There are two ways to do the hack. The hacker can try to sort through the reams of data - everything from the crew's social media to Chandni's porn and more besides - to get the precise information they need. That takes time. Or they can download every single scrap onto their own device to sort through later. That takes less time, but might require more sophisticated equipment since there's a lot of data to download. 

The agents will notice extra security on site not all of whom are what they appear to be; the Conspiracy is taking its privacy very seriously, and has infiltrated and replaced the Show's security with some of its own people. For that reason even a successful Digital Intrusion gains not 1 but 2 Heat. Moreover Monaco takes its security very seriously, and even more so when a prestige event like the Show takes place. Any Heat-gaining activity involving overt violence, even a punch-up, generates 1 extra Heat.

In a Supernatural game in this location, Heat doesn't just mean the cops. It also means Hercules, or his twin Iphicles. The God having been propitiated, He's willing to help His people if they get in trouble. That means in any Heat encounter involving non-Conspiracy cops, the God may choose to give one of them His strength. This gives one security personnel an extra 12 points to spread among Athletics, Hand-to-Hand and Health. If it's Iphicles giving the benefit then the boosted security can be Intimidated or bluffed, but a Hercules-inspired guard is immune to such tactics. Either Hercules or Iphicles can be delayed or stopped by a willing beautiful woman and an Occult spend to find the appropriate ancient Greek incantation. A boosted guard can be identified by the aureole that temporarily forms around his head.  

In a game where the optional Double Tap Familiar Foe rules (p 52) are used, the Familiar Foe should be the Conspiracy asset in charge of the meet-and-greet. The Director should assume the Conspiracy asset, Familiar Foe or not, has starting stats equivalent to Special Police or Special Operations Soldier. Conspiracy guards have stats equivalent to Gendarmes, and ordinary Show guards are Civilians with personal defense training. One in four Show guards are equivalent to Police - the leadership cadre. Not all the Show guards have been bought off by the Conspiracy, but a considerable number have and there's no obvious way the agents can discover who has.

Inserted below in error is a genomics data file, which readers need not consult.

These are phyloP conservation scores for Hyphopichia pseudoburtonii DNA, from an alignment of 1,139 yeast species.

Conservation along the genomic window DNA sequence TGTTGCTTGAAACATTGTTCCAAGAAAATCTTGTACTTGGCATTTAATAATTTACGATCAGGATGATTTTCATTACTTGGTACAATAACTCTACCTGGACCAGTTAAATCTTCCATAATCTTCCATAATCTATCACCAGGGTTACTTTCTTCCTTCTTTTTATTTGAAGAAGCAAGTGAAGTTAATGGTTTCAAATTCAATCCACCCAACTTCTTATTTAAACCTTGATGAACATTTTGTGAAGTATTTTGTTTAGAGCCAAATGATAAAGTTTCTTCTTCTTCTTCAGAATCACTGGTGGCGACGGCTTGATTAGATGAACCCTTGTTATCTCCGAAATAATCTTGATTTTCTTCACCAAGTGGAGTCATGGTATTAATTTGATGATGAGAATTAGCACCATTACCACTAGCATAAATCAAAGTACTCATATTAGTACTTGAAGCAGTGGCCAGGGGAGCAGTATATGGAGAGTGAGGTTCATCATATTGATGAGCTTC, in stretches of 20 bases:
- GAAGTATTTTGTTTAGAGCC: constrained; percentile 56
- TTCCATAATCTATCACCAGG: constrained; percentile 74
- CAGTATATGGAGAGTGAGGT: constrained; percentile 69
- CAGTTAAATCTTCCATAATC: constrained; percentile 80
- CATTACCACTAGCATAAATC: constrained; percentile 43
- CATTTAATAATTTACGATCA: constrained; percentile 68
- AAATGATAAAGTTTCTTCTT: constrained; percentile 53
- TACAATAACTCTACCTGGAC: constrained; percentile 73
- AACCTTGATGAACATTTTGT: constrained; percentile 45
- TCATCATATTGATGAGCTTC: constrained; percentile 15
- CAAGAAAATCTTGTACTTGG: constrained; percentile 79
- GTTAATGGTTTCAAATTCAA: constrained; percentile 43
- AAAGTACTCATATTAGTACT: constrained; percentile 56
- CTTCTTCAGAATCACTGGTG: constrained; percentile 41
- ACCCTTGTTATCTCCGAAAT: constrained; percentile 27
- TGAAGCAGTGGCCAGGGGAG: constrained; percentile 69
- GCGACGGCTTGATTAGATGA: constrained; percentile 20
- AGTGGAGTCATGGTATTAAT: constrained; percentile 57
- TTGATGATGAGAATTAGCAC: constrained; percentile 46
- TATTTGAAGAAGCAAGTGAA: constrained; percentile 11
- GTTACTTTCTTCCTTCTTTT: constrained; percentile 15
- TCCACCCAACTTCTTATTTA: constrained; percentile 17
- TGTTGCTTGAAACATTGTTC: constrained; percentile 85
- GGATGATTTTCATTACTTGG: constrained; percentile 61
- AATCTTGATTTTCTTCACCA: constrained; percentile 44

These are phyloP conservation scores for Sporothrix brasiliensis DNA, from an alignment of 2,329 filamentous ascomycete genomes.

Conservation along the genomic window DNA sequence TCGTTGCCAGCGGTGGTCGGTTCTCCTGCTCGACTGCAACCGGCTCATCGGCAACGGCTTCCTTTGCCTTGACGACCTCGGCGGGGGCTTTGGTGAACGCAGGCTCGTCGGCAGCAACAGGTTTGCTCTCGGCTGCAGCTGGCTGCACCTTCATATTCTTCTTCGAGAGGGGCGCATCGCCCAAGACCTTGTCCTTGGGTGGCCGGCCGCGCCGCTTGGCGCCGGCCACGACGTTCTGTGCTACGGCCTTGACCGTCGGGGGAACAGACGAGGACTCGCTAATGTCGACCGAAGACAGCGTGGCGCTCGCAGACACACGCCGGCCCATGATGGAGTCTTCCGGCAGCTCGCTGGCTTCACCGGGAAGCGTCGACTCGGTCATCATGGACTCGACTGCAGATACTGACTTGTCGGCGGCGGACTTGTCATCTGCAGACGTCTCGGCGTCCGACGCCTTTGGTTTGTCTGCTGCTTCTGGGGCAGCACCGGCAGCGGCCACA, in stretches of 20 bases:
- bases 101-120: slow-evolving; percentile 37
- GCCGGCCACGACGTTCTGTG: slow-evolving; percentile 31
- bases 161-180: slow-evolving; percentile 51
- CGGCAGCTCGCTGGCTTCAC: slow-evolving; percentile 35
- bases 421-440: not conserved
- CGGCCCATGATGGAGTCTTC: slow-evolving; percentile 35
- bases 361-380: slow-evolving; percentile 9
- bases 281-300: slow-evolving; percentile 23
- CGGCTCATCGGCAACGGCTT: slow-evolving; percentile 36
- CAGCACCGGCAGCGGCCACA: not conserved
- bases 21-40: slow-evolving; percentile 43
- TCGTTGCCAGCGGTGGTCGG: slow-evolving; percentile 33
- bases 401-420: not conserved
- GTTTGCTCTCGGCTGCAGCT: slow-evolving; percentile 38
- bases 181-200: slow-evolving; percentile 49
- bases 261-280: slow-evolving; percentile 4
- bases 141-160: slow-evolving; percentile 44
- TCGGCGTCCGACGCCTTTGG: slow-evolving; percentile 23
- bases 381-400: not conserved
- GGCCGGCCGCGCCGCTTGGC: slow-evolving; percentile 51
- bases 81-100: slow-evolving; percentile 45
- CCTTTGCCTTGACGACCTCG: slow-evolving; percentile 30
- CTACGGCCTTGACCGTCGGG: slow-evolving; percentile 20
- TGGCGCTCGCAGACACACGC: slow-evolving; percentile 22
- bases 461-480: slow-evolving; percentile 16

Given the number of high value people at the Show there are bound to be Bodyguards, but as there are no guns allowed on site they won't have firearms. On that note, unless the agents can think of a really clever holdout they don't have firearms either. They might sneak in a small handgun, but anything larger is right out.  

Once the hack is complete the agents have to make a Thrilling escape from the Show. Assuming the hack was an undetected success, the agents need Lead 6 to escape and might begin at Lead 2 if the Digital Intrusion succeeded by 2 or more points. If it was not, then the agents need Lead 14. In this instance "chase" means "discreetly walk away" rather than run, though stealing a luxury car and driving through the Show is an option, as is stealing a boat. Remember that all exits including the harbor are monitored by Show security. The Show is Cramped for chase purposes.  

Once out the agents need to leave Monaco quickly, especially if the Conspiracy knows they're out there. A successful hack completely spoiled their meet-and-greet; the non-Conspiracy vampire is very upset that the Conspiracy's bungled security let hackers lift its data. An unsuccessful hack is still annoying, since any attempt is bound to upset the non-Conspiracy vampire. At a bare minimum a Tier 1 response is called for, especially if the agents are foolish enough to hang around in Monaco.